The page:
What is an 'advance directive' and who should have one?

February 02, 2006

In Pennsylvania, adults generally have the right to decide if they want to accept, to reject or to discontinue medical care and treatment. What happens, though, when one needs medical attention but is physically or mentally unable to give instructions about medical care and treatment? The laws of Pennsylvania now provide people the right to give advance instructions concerning their health care should they become unable to make their own decisions about the medical care you wish to receive, and when at least two physicians have determined that an individual is in a terminal condition or a state of permanent unconsciousness. This is called an "advance directive," sometimes referred to as a "living will." Yet despite the literal life and death importance of such a document, many people don't have an advance directive.

An "advance directive" is a written document that describes the kind of "life sustaining treatment" one wants or does not want if he or she is unable to tell the doctor what kind of treatment they wish to receive. It is important to understand that Pennsylvania's advance directive law does not recognize all types of instructions, which might be contained in a person's "advance directive" or living will. Rather, those instructions must relate to situations where medical treatment would serve only to prolong the process of dying or to maintain a patient in a state of permanent unconsciousness. So, for example, Pennsylvania does not specifically recognize advance directives which will direct a health care provider to refuse medically beneficial care.

People should understand that an advance directive does not deal with financial and property matters. A separate document, generally a will, tells survivors what to do with a person's property after his or her death.

Any competent person who is at least 18 years old, is a high school graduate or has married, can make an advance directive.

An advance directive only takes effect when:

-- The doctor has a copy of it.
-- The doctor has concluded that the patient is "incompetent" and therefore no longer able to make decisions about the medical care he or she wishes to receive.
-- The patient's doctor and a second doctor have determined that the patient is in a "terminal condition" or in a "state of permanent unconsciousness."

"Incompetence" means "the lack of sufficient capacity for a person to make or communicate decisions concerning herself/himself." The law allows the doctor to decide if a patient is "incompetent" for purposes of implementing an advance directive and does not require a judge to make that decision.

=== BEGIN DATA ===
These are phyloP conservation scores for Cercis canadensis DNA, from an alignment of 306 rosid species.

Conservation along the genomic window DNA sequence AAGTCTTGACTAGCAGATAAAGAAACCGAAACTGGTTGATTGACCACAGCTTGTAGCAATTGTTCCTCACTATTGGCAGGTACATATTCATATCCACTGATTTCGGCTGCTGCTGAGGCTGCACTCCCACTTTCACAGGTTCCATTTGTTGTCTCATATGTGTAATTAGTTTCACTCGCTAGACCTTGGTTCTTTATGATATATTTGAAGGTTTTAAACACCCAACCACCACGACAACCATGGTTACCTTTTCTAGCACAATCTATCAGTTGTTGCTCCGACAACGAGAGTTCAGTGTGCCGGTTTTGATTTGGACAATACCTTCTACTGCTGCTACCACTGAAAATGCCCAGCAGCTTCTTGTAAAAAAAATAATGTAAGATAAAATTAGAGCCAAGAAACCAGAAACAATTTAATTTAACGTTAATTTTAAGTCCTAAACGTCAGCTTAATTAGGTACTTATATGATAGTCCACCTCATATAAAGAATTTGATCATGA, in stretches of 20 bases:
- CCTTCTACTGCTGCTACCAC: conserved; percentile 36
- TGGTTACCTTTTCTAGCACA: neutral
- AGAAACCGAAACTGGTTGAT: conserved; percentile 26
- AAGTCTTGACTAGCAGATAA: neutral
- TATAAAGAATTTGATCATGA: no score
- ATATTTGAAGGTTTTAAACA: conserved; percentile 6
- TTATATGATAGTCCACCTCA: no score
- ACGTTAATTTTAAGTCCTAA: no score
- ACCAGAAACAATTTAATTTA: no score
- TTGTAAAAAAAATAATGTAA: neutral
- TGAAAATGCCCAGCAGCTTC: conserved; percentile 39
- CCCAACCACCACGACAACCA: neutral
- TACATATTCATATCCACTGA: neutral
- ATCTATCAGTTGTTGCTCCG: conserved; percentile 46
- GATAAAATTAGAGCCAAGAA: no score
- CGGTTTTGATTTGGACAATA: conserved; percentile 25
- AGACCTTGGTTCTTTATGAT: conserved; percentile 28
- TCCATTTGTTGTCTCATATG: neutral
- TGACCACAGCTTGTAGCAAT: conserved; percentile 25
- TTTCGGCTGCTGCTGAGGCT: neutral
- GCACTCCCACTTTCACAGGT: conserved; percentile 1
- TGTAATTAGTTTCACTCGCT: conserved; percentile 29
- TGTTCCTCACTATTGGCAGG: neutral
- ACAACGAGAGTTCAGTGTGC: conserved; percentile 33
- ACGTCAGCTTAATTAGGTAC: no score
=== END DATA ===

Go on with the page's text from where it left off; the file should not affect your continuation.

There is no single correct way to write an advance directive. The directive is not valid, however, unless the individual has taken some important steps.

The patient must sign the advance directive. If an individual is unable to do so, someone else must sign it for the patient. Two individuals who are at least 18 years old must sign the directive as witnesses. Neither of those witnesses may be the person who signed the advance directive if the patient was unable to sign it.

The document should be dated, even though the law does not require it.

Give a copy of this document to the doctor, a responsible family member or guardian, hospital, nursing home or other health-care provider. Some may wish to provide a copy to clergy, a lawyer and others who could be involved in decisions about treatment. When a patient enters a hospital or nursing facility, the law requires the doctor or other health-care provider to ask the patient if he or she has an advance directive. If an individual gives a copy of an advance directive to his or her doctor or other health-care provider, that document must be made a part of the medical record.

Pennsylvania's advance directive law states that an individual may revoke the directive at any time in any manner. All that is required is for the patient to tell the doctor or other health-care provider that he is revoking it. Someone who saw or who heard him revoke his advance directive also may tell the doctor or other health-care provider about the revocation.

People can change or rewrite their advance directive at any time. If they change their mind after having written down their orginal instructions, however, they should destroy or revoke them and write new ones. People should consider telling everyone who participated in the decision-making process that they have changed their minds and give a copy of any new instructions to the doctor, health-care provider and anyone else who had a copy of the old instructions.

(Media Contacts)

Last Updated March 19, 2009